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Here’s Why Bankrupt Arcadia’s Unsecured Creditors Won’t Get Much on Their Claims

Sir Philip Green’s Arcadia Group collapsed into administration on Nov. 30 under a mountain of debt.

How much? A report in The Telegraph, which said it has seen documentation prepared by the fashion empire’s administrators at Deloitte, said the company had 750 million pounds ($1.03 billion) outstanding. Over half of that amount, or more than 550 million pounds ($754.5 million), was attributed just to the Topshop and Topman businesses, the crown jewels in the Arcadia retail empire.

The 750 million-pound debt load is staggering because it’s more than what the Arcadia empire was valued at before the start of the coronavirus pandemic, and the same goes for Topman and Topshop’s 550 million.

A year ago, Arcadia was worth an estimated 800 million pounds ($1.09 billion), with Topshop and Topman representing about half of that valuation. However, those valuations dropped to roughly half of the original estimated amounts after Arcadia collapsed into administration, the U.K. equivalent of  U.S. bankruptcy.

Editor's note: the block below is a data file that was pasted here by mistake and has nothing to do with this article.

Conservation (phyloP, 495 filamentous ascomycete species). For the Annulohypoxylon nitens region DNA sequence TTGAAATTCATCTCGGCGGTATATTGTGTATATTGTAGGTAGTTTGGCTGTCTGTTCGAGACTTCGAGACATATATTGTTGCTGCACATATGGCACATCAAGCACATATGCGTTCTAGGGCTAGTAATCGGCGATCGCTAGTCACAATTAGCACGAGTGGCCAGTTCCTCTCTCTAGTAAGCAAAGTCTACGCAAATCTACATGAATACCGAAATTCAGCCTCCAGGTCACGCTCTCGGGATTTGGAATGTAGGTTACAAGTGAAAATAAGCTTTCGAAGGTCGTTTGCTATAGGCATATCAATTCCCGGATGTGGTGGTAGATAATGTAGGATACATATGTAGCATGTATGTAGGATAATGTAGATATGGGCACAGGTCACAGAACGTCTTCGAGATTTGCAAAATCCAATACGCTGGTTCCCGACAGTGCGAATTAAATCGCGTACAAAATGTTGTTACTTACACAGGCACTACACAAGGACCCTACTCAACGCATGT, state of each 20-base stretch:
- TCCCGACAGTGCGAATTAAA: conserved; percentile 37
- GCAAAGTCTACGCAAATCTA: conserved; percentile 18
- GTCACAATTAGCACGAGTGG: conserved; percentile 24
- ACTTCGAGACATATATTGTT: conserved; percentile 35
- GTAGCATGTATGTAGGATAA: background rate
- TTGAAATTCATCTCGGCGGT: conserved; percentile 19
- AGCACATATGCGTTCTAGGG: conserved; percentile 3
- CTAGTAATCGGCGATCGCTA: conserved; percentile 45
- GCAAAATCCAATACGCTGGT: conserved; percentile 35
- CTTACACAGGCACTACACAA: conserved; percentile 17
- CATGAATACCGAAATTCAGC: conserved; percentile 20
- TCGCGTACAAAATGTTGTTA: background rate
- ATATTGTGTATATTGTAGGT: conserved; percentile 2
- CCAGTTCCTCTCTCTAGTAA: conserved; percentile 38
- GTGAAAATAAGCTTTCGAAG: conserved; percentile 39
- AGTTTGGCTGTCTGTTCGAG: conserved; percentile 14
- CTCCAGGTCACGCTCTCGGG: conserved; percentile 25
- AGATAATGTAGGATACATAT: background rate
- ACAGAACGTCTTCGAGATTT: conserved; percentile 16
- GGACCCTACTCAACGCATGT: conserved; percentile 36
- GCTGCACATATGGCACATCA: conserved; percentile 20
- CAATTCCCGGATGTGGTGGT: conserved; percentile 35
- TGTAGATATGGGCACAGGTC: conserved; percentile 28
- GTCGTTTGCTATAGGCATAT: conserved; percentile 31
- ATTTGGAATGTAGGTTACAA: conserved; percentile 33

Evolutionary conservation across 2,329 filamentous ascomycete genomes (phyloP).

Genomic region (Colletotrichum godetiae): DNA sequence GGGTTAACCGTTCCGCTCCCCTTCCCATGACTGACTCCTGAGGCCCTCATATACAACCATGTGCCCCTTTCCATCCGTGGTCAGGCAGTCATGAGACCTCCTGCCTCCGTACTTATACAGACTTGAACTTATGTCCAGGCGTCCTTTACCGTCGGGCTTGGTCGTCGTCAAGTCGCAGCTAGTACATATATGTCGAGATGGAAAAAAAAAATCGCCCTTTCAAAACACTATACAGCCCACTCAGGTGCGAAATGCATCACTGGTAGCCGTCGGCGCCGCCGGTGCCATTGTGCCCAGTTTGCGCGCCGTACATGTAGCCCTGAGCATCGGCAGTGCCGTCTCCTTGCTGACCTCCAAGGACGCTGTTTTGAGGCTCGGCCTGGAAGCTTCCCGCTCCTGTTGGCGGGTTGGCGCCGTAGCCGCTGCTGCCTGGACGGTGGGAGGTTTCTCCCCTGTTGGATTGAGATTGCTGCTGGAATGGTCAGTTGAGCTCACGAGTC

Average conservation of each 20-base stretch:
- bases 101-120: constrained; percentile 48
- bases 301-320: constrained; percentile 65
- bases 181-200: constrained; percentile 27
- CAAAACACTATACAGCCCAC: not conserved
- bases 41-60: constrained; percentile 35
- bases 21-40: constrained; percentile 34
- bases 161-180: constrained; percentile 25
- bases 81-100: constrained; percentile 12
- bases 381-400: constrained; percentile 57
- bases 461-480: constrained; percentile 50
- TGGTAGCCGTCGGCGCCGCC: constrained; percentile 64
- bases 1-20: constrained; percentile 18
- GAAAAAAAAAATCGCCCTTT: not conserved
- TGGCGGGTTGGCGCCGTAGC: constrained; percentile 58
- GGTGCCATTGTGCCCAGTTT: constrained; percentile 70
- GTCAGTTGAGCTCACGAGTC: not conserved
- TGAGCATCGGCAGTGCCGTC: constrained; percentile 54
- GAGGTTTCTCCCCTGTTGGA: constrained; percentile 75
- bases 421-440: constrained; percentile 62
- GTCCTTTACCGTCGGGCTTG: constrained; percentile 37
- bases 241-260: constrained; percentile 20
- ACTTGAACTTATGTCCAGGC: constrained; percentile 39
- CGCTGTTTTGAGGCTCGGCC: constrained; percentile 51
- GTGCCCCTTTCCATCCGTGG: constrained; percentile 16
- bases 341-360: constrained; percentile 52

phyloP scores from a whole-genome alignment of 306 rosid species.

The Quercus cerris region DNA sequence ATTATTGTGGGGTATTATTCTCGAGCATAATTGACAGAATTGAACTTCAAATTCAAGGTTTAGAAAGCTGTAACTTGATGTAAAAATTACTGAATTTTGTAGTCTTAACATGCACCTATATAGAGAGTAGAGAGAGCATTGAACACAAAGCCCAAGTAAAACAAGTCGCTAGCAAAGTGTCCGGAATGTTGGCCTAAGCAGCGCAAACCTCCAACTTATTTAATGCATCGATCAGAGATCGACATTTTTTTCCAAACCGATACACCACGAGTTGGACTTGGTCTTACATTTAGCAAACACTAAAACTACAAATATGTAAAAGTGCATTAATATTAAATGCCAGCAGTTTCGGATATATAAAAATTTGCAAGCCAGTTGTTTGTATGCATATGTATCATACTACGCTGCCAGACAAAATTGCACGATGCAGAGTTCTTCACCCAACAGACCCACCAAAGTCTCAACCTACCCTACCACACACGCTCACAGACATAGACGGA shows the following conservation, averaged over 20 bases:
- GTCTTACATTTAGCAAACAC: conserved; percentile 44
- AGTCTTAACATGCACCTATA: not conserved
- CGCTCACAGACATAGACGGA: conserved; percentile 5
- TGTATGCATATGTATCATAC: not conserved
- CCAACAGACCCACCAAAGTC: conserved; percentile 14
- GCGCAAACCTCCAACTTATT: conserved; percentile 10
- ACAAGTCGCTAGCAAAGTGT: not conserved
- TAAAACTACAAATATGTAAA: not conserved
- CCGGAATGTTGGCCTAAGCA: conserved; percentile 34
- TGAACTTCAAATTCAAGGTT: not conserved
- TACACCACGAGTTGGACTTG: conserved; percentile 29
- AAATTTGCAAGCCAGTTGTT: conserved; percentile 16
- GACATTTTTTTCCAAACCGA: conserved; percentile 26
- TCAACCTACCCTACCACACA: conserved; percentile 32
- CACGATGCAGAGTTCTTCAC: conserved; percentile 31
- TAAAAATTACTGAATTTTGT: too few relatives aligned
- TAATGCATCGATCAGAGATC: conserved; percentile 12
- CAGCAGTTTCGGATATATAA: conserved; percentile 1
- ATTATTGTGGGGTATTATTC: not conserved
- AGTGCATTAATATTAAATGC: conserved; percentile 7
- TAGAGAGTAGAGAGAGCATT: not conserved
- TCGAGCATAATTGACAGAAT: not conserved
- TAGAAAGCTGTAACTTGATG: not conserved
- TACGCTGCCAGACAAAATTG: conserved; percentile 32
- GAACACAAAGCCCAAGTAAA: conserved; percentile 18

So far, the only brand within Arcadia that has been sold was Evans, a plus-size women’s apparel brand whose intellectual property, customer base and inventory went to City Chic Collective for 23 million pounds ($30.6 million).

Under discussion are exclusive talks between fashion e-tailer Asos and Arcadia‘s administrators for the brands Topshop, Topman, Miss Selfridge and HIIT, Asos said on Monday. It wasn’t immediately clear what numbers are under discussion, but it could be in the 300 million pound range ($409.7 million), since the brands Asos is looking to acquire include the Topman and Topshop plus two other brands.

The status of Arcadia’s remaining brands—Dorothy Perkins, Burton and Wallis—is unclear, but could bring in additional value for unsecured creditors should other buyers step forward.

While the final tally of what the sold brands would eventually bring in won’t be known for some time, there’s a chance that the totals could be lower than 400 million pounds ($548.7 million), representing Arcadia’s value at the time of its administration.

The caveat is that whatever that number will be will only be further reduced. From that figure will be deductions connected to administrative expenses, such as legal costs and fees to Deloitte for its oversight of the bankruptcy case. But those costs have a way of adding up, leaving far less that becomes available for distribution to creditor claims.